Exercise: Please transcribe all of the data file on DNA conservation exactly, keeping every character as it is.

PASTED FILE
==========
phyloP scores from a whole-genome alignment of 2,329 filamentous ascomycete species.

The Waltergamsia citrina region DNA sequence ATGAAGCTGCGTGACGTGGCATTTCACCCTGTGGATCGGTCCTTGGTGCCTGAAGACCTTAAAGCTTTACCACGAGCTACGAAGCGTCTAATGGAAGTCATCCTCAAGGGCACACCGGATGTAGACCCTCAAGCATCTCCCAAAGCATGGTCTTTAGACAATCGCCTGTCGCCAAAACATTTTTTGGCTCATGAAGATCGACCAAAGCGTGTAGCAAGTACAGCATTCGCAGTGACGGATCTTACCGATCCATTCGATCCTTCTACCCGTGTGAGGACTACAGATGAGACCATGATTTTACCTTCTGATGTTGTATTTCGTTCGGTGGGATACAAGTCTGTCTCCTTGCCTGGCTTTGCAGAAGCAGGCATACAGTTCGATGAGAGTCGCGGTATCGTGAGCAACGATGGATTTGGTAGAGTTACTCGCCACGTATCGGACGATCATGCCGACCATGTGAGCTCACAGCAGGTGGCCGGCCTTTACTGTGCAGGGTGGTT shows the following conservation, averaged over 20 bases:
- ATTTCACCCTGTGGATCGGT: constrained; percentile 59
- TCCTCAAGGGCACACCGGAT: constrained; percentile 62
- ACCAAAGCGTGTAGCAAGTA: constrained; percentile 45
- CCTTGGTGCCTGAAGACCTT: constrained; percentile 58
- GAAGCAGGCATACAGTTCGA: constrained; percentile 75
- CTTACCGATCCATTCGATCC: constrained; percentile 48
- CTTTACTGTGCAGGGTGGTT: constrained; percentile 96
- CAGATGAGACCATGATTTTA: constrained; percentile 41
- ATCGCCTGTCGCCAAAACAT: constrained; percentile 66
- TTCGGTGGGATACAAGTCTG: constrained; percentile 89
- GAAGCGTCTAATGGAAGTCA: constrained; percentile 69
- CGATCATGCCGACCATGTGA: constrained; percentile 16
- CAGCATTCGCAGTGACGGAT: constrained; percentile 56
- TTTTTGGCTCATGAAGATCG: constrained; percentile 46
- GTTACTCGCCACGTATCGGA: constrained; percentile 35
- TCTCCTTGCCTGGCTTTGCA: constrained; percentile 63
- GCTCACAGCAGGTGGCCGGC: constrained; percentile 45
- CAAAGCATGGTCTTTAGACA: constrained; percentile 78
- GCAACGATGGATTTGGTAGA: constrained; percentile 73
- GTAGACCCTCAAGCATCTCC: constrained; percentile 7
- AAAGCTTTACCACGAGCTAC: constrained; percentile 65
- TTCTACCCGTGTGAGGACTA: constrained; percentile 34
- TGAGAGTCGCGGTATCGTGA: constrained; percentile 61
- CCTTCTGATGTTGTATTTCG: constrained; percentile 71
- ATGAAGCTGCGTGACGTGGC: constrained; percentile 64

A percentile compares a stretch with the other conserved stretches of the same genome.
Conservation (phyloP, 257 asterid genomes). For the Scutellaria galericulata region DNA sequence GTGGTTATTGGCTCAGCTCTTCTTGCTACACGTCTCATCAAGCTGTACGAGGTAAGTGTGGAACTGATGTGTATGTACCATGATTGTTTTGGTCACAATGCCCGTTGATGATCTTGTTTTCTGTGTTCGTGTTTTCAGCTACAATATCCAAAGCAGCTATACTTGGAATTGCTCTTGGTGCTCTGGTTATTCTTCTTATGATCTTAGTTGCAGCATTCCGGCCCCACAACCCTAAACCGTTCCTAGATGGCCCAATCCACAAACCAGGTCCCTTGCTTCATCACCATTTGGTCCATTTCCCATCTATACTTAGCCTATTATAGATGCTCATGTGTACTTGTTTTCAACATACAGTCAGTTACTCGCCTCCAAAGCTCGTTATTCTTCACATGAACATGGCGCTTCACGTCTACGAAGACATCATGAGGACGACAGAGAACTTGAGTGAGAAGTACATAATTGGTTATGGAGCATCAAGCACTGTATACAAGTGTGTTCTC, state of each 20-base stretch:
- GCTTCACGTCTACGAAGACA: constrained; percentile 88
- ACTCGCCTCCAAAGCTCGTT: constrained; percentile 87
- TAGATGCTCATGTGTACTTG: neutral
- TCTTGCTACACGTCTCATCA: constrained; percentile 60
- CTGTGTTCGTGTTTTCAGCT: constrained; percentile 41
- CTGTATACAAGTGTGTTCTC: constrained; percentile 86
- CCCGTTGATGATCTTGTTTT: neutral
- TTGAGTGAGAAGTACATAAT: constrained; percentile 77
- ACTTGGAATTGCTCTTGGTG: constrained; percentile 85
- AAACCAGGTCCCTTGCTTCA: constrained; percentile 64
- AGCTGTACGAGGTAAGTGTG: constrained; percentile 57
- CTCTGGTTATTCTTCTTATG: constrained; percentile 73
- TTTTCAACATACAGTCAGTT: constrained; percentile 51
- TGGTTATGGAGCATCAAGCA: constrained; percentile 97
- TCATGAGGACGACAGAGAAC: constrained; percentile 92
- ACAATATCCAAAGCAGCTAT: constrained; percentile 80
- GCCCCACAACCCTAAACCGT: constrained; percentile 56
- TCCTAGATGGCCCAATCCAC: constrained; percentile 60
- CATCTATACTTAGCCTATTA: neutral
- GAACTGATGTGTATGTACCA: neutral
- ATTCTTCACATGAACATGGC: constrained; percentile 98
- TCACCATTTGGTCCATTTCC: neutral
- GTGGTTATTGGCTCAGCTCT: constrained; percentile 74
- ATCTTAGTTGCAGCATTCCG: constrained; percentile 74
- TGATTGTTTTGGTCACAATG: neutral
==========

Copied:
phyloP scores from a whole-genome alignment of 2,329 filamentous ascomycete species.

The Waltergamsia citrina region DNA sequence ATGAAGCTGCGTGACGTGGCATTTCACCCTGTGGATCGGTCCTTGGTGCCTGAAGACCTTAAAGCTTTACCACGAGCTACGAAGCGTCTAATGGAAGTCATCCTCAAGGGCACACCGGATGTAGACCCTCAAGCATCTCCCAAAGCATGGTCTTTAGACAATCGCCTGTCGCCAAAACATTTTTTGGCTCATGAAGATCGACCAAAGCGTGTAGCAAGTACAGCATTCGCAGTGACGGATCTTACCGATCCATTCGATCCTTCTACCCGTGTGAGGACTACAGATGAGACCATGATTTTACCTTCTGATGTTGTATTTCGTTCGGTGGGATACAAGTCTGTCTCCTTGCCTGGCTTTGCAGAAGCAGGCATACAGTTCGATGAGAGTCGCGGTATCGTGAGCAACGATGGATTTGGTAGAGTTACTCGCCACGTATCGGACGATCATGCCGACCATGTGAGCTCACAGCAGGTGGCCGGCCTTTACTGTGCAGGGTGGTT shows the following conservation, averaged over 20 bases:
- ATTTCACCCTGTGGATCGGT: constrained; percentile 59
- TCCTCAAGGGCACACCGGAT: constrained; percentile 62
- ACCAAAGCGTGTAGCAAGTA: constrained; percentile 45
- CCTTGGTGCCTGAAGACCTT: constrained; percentile 58
- GAAGCAGGCATACAGTTCGA: constrained; percentile 75
- CTTACCGATCCATTCGATCC: constrained; percentile 48
- CTTTACTGTGCAGGGTGGTT: constrained; percentile 96
- CAGATGAGACCATGATTTTA: constrained; percentile 41
- ATCGCCTGTCGCCAAAACAT: constrained; percentile 66
- TTCGGTGGGATACAAGTCTG: constrained; percentile 89
- GAAGCGTCTAATGGAAGTCA: constrained; percentile 69
- CGATCATGCCGACCATGTGA: constrained; percentile 16
- CAGCATTCGCAGTGACGGAT: constrained; percentile 56
- TTTTTGGCTCATGAAGATCG: constrained; percentile 46
- GTTACTCGCCACGTATCGGA: constrained; percentile 35
- TCTCCTTGCCTGGCTTTGCA: constrained; percentile 63
- GCTCACAGCAGGTGGCCGGC: constrained; percentile 45
- CAAAGCATGGTCTTTAGACA: constrained; percentile 78
- GCAACGATGGATTTGGTAGA: constrained; percentile 73
- GTAGACCCTCAAGCATCTCC: constrained; percentile 7
- AAAGCTTTACCACGAGCTAC: constrained; percentile 65
- TTCTACCCGTGTGAGGACTA: constrained; percentile 34
- TGAGAGTCGCGGTATCGTGA: constrained; percentile 61
- CCTTCTGATGTTGTATTTCG: constrained; percentile 71
- ATGAAGCTGCGTGACGTGGC: constrained; percentile 64

A percentile compares a stretch with the other conserved stretches of the same genome.
Conservation (phyloP, 257 asterid genomes). For the Scutellaria galericulata region DNA sequence GTGGTTATTGGCTCAGCTCTTCTTGCTACACGTCTCATCAAGCTGTACGAGGTAAGTGTGGAACTGATGTGTATGTACCATGATTGTTTTGGTCACAATGCCCGTTGATGATCTTGTTTTCTGTGTTCGTGTTTTCAGCTACAATATCCAAAGCAGCTATACTTGGAATTGCTCTTGGTGCTCTGGTTATTCTTCTTATGATCTTAGTTGCAGCATTCCGGCCCCACAACCCTAAACCGTTCCTAGATGGCCCAATCCACAAACCAGGTCCCTTGCTTCATCACCATTTGGTCCATTTCCCATCTATACTTAGCCTATTATAGATGCTCATGTGTACTTGTTTTCAACATACAGTCAGTTACTCGCCTCCAAAGCTCGTTATTCTTCACATGAACATGGCGCTTCACGTCTACGAAGACATCATGAGGACGACAGAGAACTTGAGTGAGAAGTACATAATTGGTTATGGAGCATCAAGCACTGTATACAAGTGTGTTCTC, state of each 20-base stretch:
- GCTTCACGTCTACGAAGACA: constrained; percentile 88
- ACTCGCCTCCAAAGCTCGTT: constrained; percentile 87
- TAGATGCTCATGTGTACTTG: neutral
- TCTTGCTACACGTCTCATCA: constrained; percentile 60
- CTGTGTTCGTGTTTTCAGCT: constrained; percentile 41
- CTGTATACAAGTGTGTTCTC: constrained; percentile 86
- CCCGTTGATGATCTTGTTTT: neutral
- TTGAGTGAGAAGTACATAAT: constrained; percentile 77
- ACTTGGAATTGCTCTTGGTG: constrained; percentile 85
- AAACCAGGTCCCTTGCTTCA: constrained; percentile 64
- AGCTGTACGAGGTAAGTGTG: constrained; percentile 57
- CTCTGGTTATTCTTCTTATG: constrained; percentile 73
- TTTTCAACATACAGTCAGTT: constrained; percentile 51
- TGGTTATGGAGCATCAAGCA: constrained; percentile 97
- TCATGAGGACGACAGAGAAC: constrained; percentile 92
- ACAATATCCAAAGCAGCTAT: constrained; percentile 80
- GCCCCACAACCCTAAACCGT: constrained; percentile 56
- TCCTAGATGGCCCAATCCAC: constrained; percentile 60
- CATCTATACTTAGCCTATTA: neutral
- GAACTGATGTGTATGTACCA: neutral
- ATTCTTCACATGAACATGGC: constrained; percentile 98
- TCACCATTTGGTCCATTTCC: neutral
- GTGGTTATTGGCTCAGCTCT: constrained; percentile 74
- ATCTTAGTTGCAGCATTCCG: constrained; percentile 74
- TGATTGTTTTGGTCACAATG: neutral